- Do you think this is a problem in your country?
- What would you do in this situation?
Students of any age should be given the opportunity to reflect on their learning and the chance to empathize with the people and situations they read about. Even for younger learners, questions can be graded to their level to allow them to compare their experiences to the content of the text.
5. Understanding numbers
Non-fiction texts often include a lot of facts and figures and it’s important that students are able to understand what these numbers mean so they can really understand the text.
Our younger learners might not be able to appreciate long distances or large quantities so providing them with something more tangible can help them a lot.
When working with distances and sizes, try to use familiar locations, such as the length of the school playground or the area of the classroom, and compare these locations to the measurement in the text.
Similarly with quantities, find something which students can relate to easily. For example, if a text talks about the number of people, compare that amount to the number of students in the class.
6. Working with vocabulary
Teaching students how to use a dictionary is important, but it’s also essential that students are able to use other skills to understand new words when they can’t reach for a dictionary.
As teachers, it’s important for us to identify the keywords in a text which we want students to remember and use after the lesson. You may choose to pre-teach this vocabulary so that students can approach the reading with a good understanding of the key lexis.
However, there may be times when you want students to predict the meaning – of key and subsidiary vocabulary – from the context. It’s useful to teach students to read around unfamiliar words as this helps them to identify the type of word it is (noun, verb, adjective, and so on), which helps them understand a particular word’s meaning within a sentence.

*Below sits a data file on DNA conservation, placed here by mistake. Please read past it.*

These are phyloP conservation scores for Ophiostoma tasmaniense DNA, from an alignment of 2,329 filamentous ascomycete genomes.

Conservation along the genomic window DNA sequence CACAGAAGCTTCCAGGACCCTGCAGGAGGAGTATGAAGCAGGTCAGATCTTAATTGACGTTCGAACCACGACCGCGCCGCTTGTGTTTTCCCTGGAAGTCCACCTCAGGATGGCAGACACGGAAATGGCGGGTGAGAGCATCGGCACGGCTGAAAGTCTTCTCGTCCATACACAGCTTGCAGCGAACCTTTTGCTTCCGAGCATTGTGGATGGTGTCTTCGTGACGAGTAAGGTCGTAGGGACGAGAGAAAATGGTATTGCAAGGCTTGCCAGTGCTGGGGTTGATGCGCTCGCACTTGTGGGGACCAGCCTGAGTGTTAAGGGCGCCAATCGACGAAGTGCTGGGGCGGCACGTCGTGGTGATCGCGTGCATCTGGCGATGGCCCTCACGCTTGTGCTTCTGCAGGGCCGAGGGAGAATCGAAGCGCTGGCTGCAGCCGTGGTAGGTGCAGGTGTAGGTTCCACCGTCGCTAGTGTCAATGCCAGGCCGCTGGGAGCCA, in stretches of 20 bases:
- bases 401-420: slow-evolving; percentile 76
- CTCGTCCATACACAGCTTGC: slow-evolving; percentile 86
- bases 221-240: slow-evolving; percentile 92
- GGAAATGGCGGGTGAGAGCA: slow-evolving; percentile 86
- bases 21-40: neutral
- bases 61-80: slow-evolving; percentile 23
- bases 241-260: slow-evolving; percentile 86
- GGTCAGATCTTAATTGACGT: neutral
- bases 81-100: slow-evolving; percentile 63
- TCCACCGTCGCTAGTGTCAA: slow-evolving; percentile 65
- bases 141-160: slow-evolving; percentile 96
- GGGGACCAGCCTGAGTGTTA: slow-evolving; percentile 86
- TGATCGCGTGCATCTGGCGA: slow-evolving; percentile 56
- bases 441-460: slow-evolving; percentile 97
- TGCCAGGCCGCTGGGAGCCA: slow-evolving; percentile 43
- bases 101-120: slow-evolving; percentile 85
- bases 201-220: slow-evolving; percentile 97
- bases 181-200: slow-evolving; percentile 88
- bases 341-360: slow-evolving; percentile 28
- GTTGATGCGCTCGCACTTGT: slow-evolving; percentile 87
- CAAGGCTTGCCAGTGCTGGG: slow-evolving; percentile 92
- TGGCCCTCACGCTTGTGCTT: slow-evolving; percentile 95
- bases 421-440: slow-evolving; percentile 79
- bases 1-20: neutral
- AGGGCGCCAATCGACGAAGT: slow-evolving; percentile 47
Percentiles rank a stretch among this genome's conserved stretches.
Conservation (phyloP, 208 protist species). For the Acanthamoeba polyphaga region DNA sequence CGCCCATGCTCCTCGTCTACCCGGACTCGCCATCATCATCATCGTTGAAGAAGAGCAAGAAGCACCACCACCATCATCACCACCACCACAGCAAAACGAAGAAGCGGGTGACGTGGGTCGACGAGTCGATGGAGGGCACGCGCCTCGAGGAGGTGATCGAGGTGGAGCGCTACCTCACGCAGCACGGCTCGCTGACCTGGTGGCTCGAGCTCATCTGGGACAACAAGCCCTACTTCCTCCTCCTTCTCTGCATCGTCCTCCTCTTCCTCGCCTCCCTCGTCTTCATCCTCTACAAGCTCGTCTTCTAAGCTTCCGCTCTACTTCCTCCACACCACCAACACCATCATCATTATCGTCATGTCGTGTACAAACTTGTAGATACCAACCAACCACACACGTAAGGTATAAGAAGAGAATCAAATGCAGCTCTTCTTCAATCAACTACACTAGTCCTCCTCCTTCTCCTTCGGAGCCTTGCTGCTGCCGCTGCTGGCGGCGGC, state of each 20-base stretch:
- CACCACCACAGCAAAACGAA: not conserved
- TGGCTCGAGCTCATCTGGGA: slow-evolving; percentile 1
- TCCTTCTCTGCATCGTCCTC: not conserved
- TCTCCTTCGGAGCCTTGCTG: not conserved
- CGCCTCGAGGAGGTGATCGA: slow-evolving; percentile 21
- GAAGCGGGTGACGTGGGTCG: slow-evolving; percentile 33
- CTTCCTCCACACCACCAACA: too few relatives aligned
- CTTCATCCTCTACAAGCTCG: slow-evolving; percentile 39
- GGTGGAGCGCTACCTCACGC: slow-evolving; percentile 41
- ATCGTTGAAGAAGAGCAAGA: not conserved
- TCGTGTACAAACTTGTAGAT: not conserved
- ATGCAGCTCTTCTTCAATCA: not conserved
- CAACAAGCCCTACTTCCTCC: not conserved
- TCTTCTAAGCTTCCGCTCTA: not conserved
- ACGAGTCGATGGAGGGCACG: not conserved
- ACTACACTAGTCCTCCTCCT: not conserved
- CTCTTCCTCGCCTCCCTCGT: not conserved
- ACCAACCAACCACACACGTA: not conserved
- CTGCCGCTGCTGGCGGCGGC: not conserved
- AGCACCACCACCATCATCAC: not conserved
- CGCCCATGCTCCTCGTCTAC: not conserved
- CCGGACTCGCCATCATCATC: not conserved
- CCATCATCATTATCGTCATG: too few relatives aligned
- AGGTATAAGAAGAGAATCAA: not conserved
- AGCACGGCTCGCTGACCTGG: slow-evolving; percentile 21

7. Separating fact and opinion
While many texts our students read are factual, there will be times when they also need to distinguish between fact and opinion.
Sometimes, we can infer the writer’s attitude towards a topic by looking at the type of language they use and identifying whether words are neutral, or if they give us clues as to the writer’s opinion. This can be a difficult distinction for our students to make but we can do activities with the students to raise their awareness.
Take a subject which students are likely to have different opinions about, such as a famous footballer. Ask the students to tell you about that person, then categorize the words they give you as to whether they give a fact or an opinion. Words such as tall, Brazilian and blue eyes would be facts about the player. Whereas amazing, stupid or the best player ever would show their opinion.
Introducing New Cornerstone and New Keystone
New Cornerstone (for primary learners) and New Keystone (for secondary learners) have a strong focus on developing students’ reading skills through reading strategies. There is a range of interesting and globally-inspired topics that will spark their imaginations. Your students will be engaged and motivated to explore life’s big questions as they develop their academic skills.
What is New Cornerstone?
- A 5-level, very-intensive primary course with material for 10+ hours of English per week.
- A new, improved edition of a popular primary course.
- American English (AE), with 35% new content, which has been mapped to the GSE and includes brand new reading texts.
What is New Keystone?
- A 4-level, academic secondary course for students aged 10-14, with material for 10+ hours of English per week.
- Each level has six thematic units organized around a Big Question. Lessons center on authentic readings with a wide range of genres. These include biographies, informational texts, and poems, as well as classic and contemporary literature.
- It is aligned to the Common Core State Standards (CCSS) and the GSE.
- A new edition of a popular American English (AE) course, with 35% new content.